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Business Interruption

From 5th Mar 20, COVID-19 was registered as a notifiable disease in the UK.

“We want to ensure any steps taken to protect the public during the COVID-19 outbreak are proportionate and do not come at an unnecessary social or economic cost”…….. “To mitigate the impact on businesses, we will register COVID-19 as a notifiable disease. This will help companies seek compensation through their insurance policies in the event of any cancellations they may have to make as a result of the spread of the virus.” BBC report citing the Department of Health and Social Care.

Insurers are braced for claims for business interruption but many businesses may not be covered.

You must make informed decisions about the Pandemic’s impact on your business. I hope that this blog is useful and stimulates your research for your business decisions.

So, can I claim and when?

Business Interruption cover often appears in many policies as an included cover or an add-on but is, unfortunately, not straight forward to understand or apply. In theory, the cover should put you back into the financial position you would have been in but for the impact of the ‘trigger’ covered under your policy.

Business Interruption cover is not standardised and so you will have to carefully check the wording in your insurance policy to identify the ‘triggers’ and the extent of cover.

Most business interruption cover has its starting point as damage to property, or a workplace, that adversely impacts your activities. So, if your business’ turnover is impacted by loss of your staff through illness this may not be insured. But, there are several scenarios to trigger a claim.

Potential Trigger scenarios

Given the current crisis we review some of these scenarios below:

  • If a competent authority (Local Government, Public Health etc) orders you to stop business for containment or imposes a curfew or restricts access to your business (quarantine area for example) then this scenario is often (but not always) covered in policies under headings such as “Denial of Access”.
  • For some businesses where supply chains are critical then business interruption cover to damage suffered through your supply chains interruption may be also covered. These extensions are more usually found in policies for major companies.

A property damage claim may be possible where decontamination causes closure and constitute temporary “damage” for the duration of the cleansing process. A Business Interruption claim will only be possible if you have no choice and lose the use of your premises. Closure and the loss of revenue will only trigger a claim in this case if it is by order of a competent authority – usually government but also police or fire brigade.

With infectious diseases – the key is the definitions used to trigger cover. A business interruption for infectious diseases clause may:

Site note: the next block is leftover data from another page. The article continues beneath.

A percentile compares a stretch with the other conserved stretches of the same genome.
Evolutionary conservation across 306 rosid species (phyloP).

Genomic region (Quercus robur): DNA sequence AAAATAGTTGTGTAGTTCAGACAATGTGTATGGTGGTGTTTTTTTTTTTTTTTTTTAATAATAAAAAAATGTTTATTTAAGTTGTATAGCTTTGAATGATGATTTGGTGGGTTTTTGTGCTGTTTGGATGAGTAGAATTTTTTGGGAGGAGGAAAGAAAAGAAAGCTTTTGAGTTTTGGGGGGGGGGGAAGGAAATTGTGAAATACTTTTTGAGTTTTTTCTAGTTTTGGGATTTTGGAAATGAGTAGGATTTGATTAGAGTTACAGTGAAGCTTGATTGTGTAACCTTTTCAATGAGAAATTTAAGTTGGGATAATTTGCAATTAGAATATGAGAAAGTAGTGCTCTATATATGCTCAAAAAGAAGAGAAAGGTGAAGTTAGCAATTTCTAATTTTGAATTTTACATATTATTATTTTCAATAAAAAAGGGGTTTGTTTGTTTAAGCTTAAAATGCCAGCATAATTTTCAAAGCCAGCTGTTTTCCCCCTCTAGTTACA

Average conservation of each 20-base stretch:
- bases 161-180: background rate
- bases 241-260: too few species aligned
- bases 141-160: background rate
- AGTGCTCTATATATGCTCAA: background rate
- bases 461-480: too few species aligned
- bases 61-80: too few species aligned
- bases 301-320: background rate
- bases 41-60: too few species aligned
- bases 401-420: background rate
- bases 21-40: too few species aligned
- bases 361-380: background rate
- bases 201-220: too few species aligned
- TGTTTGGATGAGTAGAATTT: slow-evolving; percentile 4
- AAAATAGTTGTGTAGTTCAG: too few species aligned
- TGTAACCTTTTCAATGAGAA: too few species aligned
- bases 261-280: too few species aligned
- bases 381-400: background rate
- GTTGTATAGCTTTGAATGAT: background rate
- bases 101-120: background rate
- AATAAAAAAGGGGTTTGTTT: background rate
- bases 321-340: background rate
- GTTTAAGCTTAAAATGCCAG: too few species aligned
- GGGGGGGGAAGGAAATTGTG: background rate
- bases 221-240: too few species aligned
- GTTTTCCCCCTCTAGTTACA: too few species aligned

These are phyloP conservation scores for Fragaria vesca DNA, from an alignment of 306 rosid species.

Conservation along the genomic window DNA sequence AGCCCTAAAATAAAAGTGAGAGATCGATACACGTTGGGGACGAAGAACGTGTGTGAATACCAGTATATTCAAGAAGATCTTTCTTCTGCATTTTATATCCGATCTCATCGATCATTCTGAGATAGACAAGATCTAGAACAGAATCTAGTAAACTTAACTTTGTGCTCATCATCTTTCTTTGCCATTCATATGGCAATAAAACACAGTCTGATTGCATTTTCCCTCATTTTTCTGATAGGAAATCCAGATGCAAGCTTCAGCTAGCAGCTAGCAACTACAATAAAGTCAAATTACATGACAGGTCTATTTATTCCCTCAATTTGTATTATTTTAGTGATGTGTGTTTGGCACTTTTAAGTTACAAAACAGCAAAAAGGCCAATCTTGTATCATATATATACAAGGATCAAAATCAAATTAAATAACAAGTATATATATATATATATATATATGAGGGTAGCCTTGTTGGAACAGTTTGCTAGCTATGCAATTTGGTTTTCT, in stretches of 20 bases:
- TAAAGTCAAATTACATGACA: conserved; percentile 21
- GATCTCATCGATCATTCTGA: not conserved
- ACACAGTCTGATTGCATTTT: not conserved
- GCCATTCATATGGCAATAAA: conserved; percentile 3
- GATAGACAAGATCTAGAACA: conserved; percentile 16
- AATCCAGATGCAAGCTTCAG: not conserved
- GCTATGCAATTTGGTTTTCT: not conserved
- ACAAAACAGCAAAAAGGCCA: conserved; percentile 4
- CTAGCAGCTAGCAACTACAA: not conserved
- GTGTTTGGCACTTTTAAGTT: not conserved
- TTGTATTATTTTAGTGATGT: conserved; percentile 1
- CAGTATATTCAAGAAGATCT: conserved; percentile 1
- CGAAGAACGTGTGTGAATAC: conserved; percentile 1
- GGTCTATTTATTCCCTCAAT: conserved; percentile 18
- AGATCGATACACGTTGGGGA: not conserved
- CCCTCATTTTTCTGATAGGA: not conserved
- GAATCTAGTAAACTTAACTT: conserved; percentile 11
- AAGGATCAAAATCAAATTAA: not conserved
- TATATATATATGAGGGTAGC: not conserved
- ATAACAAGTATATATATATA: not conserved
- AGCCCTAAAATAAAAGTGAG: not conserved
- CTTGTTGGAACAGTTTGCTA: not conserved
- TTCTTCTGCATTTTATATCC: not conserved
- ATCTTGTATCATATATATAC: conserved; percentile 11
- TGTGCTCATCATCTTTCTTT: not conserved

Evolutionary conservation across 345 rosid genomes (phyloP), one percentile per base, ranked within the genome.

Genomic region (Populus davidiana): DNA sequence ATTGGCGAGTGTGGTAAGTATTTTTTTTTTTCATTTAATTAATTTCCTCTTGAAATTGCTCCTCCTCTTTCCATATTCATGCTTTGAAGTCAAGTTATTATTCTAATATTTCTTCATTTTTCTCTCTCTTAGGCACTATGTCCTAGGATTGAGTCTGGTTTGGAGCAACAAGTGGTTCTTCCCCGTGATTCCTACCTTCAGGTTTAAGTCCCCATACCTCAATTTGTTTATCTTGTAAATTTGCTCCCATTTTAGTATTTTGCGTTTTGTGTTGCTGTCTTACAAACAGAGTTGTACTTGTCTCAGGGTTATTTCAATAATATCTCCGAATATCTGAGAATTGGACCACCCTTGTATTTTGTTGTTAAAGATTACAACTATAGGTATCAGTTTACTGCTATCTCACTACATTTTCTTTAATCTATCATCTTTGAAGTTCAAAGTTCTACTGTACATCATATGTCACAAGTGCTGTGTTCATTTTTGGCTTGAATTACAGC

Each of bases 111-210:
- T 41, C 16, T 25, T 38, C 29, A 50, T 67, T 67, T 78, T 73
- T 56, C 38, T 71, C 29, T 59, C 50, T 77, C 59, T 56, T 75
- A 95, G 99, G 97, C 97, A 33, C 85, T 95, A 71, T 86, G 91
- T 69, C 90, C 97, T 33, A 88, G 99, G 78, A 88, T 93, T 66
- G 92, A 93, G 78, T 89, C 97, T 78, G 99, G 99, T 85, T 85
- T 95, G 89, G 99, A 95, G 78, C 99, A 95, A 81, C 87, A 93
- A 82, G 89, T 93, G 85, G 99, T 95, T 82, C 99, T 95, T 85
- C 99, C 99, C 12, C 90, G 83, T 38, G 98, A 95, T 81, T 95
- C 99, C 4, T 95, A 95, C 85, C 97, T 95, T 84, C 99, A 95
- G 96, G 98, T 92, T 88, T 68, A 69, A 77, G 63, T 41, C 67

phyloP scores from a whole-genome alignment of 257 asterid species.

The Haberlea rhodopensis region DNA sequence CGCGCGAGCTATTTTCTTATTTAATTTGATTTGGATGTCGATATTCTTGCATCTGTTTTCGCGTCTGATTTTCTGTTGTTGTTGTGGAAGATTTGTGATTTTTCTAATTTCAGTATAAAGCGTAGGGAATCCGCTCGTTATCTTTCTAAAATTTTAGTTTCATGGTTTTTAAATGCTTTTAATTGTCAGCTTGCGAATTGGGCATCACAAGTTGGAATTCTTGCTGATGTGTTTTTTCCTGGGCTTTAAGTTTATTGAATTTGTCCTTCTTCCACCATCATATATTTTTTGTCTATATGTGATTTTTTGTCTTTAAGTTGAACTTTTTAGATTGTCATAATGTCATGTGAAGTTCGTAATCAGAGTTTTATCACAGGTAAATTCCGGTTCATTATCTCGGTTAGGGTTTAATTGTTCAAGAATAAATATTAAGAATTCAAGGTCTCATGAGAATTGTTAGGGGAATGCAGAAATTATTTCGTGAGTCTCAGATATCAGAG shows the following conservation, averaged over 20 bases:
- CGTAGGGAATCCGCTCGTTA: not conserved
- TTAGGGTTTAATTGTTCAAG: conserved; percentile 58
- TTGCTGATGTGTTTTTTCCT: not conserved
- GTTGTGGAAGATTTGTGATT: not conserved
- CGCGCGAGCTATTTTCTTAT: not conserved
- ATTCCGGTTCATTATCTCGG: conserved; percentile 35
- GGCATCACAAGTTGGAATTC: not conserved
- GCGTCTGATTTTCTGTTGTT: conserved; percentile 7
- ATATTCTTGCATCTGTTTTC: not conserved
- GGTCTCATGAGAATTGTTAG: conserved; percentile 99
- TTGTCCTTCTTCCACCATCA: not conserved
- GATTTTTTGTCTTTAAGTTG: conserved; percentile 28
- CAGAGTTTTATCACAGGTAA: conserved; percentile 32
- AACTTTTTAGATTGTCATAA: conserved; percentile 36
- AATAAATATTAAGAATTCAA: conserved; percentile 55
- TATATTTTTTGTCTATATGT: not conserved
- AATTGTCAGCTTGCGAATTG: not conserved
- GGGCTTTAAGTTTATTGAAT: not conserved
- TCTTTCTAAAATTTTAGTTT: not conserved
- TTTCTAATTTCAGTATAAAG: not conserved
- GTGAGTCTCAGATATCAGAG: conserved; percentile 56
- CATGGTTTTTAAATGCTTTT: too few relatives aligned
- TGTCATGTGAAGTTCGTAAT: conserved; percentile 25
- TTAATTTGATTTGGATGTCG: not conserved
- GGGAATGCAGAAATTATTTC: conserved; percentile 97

• Adopt whatever the government announces as a notifiable disease; or,
  • May have a list (possibly/probably out of date) of conditions or diseases that are covered. As the policy is a contract, the insurer may well take the approach that ‘If it isn’t listed, then you can’t claim’.
What can I claim?

As with previous contagious outbreaks like SARS, the level of compensation under cover for a notifiable disease is likely to be determined by the loss suffered from when the disease became notifiable. Cover does not normally extend to any business impact before! In the case of COVID-19 the difference between your financial position as it could have been foreseen up to and including 4th Mar and the position after 5th Mar.

The value of the compensation under business interruption covers is also complicated by the way the claim is calculated. One method is loss of net income plus continued costs of lost sales. There are a number of other approaches and this requires specialist accountancy advice and support. If the accounting  approach is not specified in the policy wording there can be scope for your accountants to argue over what is the better approach for your business as the outcomes could be very different.


Business interruption claims are complex and policy wordings often lead to different interpretations, expectations and contested claims.

As at 12 Mar, Government advice was not to close if your workplace or staff are contaminated. Unless this advice changes, or local authorities put in place restrictions which impact your business, the value or likelihood of a successful claim will be determined by your choices.



KEEP up to date with central government and the authorities advice before making any ‘big’ business continuity decisions

COVID-19 Information for the Public


SEEK ADVICE from your insurer.


Where can I get more information about what to do?

The government website and Public Health England have frequently updated practical advice which is useful and balanced. The following links may be of interest to you and your business:


Links and some information is taken from Government Sources under OGL.

Author: Mike Jenkins – Mike was a member of the Governments Bird Flu resilience planning committee.